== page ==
the goldfinch and the spider web

goldfinch collects spider web 3WHAT’S THAT BIRD DOING? This time it was a female goldfinch who elicited the question. She seemed to be pecking at the windowsill (above), but it wasn’t the sill, exactly, that caught her attention. It was a big spider web attached to it. But why?

American goldfinches breed later in the summer than most songbirds, says Cornell Lab of Ornithology’s All About Birds, timing their mating to coincide with peak thistle-seed production. The thistle figures into the equation in two ways: They feed the seed to their young, after they use some of the downy fiber from the seedheads to line their nest.

And what do they use to hold the nest together? Sticky spider-web silk, the preferred Super Glue of other bird species, too, including various hummingbirds, vireos, warblers, bushtits and even the handsome indigo bunting. Apparently the stuff is so precious, at least one species–the cerulean warbler—gathers and reuses it if a second nest is needed after a mishap with the first, says Cornell.

hummingbird by Gregg ThompsonThe rufous hummingbird, for example, builds what my friends at BirdNote call a “marvelous nest,” connected with spider silk and covered, for camouflage, with lichen. It looks like this. (The hummingbird above got a bonus bug in its bit of web; photo by Gregg Thompson.)

goldfinch collects spider webMy goldfinch friend (with a glob of spider silk on her beak, above) didn’t seem interested in bonuses, but webs are often laden with insects—the perfect snack for a busy female bird in search of adhesive, before she continues on her calorie-consuming building project. It’s like she made a trip to the grocery and hardware stores all in one.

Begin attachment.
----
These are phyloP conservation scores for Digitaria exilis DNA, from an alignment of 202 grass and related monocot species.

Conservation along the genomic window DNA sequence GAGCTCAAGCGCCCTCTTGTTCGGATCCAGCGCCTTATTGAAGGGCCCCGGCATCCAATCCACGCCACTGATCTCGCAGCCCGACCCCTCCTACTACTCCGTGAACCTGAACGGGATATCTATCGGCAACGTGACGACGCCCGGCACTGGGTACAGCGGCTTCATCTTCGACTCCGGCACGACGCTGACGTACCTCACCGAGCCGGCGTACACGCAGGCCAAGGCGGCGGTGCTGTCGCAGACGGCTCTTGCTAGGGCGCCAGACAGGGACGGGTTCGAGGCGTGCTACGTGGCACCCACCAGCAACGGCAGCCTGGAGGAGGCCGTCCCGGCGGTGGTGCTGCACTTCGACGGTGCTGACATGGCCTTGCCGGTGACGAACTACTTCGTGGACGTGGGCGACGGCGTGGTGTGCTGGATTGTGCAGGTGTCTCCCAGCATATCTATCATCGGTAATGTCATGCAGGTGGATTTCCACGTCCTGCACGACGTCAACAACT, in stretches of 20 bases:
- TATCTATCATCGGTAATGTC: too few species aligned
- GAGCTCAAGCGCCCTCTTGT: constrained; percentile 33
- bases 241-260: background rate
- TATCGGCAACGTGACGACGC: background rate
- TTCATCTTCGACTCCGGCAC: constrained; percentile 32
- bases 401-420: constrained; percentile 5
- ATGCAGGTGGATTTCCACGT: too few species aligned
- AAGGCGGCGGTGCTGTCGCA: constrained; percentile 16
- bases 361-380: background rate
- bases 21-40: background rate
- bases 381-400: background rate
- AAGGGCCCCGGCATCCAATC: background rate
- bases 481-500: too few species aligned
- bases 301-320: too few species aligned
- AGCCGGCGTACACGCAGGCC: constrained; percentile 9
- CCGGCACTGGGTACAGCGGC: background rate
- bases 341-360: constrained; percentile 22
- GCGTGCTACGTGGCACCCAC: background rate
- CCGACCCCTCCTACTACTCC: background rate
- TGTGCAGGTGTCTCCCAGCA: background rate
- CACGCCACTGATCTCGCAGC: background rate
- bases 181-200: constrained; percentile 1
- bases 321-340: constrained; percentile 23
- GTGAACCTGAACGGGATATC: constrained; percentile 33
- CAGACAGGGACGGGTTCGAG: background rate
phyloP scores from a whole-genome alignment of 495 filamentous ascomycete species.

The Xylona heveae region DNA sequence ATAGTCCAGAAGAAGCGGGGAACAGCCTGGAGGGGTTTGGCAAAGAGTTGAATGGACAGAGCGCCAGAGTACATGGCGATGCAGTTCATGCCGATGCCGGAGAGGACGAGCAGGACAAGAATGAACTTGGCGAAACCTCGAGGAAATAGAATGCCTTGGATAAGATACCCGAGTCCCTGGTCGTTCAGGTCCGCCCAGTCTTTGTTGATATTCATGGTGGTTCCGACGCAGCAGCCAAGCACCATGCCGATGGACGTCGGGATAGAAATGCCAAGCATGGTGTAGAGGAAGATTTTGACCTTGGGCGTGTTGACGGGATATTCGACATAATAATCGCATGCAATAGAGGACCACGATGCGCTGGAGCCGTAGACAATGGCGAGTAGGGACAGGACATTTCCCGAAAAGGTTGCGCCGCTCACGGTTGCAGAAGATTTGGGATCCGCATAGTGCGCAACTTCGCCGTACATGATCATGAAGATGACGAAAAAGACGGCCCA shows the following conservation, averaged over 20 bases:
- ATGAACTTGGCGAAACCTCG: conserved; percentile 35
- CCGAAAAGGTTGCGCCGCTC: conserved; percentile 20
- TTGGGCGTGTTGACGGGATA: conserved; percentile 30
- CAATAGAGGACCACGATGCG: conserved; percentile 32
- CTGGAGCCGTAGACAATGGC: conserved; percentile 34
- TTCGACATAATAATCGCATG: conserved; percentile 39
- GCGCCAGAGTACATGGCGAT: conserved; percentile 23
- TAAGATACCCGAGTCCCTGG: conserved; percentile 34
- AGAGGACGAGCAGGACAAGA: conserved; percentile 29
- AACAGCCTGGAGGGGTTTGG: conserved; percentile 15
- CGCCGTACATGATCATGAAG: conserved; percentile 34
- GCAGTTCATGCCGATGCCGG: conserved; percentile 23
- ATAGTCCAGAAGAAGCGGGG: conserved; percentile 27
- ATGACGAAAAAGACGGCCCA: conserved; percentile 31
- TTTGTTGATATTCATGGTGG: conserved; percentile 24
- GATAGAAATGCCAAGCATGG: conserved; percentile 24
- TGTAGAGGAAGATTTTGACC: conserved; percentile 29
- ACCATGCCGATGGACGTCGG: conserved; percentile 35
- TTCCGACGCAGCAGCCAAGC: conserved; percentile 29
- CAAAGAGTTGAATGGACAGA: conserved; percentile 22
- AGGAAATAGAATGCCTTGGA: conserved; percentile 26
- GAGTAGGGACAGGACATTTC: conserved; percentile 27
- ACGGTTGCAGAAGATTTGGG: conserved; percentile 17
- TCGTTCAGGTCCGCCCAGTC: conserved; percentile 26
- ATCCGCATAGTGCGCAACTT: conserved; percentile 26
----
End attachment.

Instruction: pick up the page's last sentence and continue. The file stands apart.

what’s that other bird doing?

I’VE ASKED the question before: What’s that bird doing?

And on and on. Birds make me endlessly curious.

Just the other day, I watched separate performances by the American redstart pair who show themselves regularly by my patio, usually doing a sort of fan-dance (as in the video above) with much spreading of tail feathers and wings. Just what is all that drama about, I asked the showoffs through the open window? No answer—so I asked Cornell Lab of Ornithology’s website instead.

Redstarts, it says, “rapidly spread their cocked tails, exposing the orange or yellow in a quick flash, which often startles insect prey into flushing, whereupon the redstart darts after it, attempting to catch it in the air.” Whatever it’s about, I do love the fan dance, and this flashy little warbler in general.

My friends at BirdNote, the Seattle-based public radio show, had another layer of “aha” on the redstart’s tail, genetically speaking. Listen to this Birdnote segment to find out what the DNA of a male’s tail feathers can reveal. Another answer to a much trickier question, that one.

  • All my Q&A interviews with BirdNote are gathered at this link.
Categoriesbird sh-t
  1. Joanie says:

    I knew the hummingbird used spider silk but had no idea my favorite American goldfinches did also. And many more too! Silly me to have never thought about that. I love the things one sees with a garden at hand!

  2. Kathy Sturr of the Violet Fern says:

    I always tell people not to spray their spiders away! Being close to the St. Lawrence River or any water, seems to up the spider count somehow and a lot of people that live close to the water spray for spiders. I know hummingbirds like those spider webs, a lot of birds eat spiders and that certain bees/wasps use spiders as hosts for their young so I learn to live with the spiders. Now I know that goldfinch also use spider webs! I often see house sparrows picking through spider webs for the bugs, too, or “hunting” the eaves of the house for spiders. It’s a wonder there are so many spiders with all those hungry and crafty birds. A spider seems to take up residence in my rearview mirror each summer – it’s a handy hiding place that also gets around.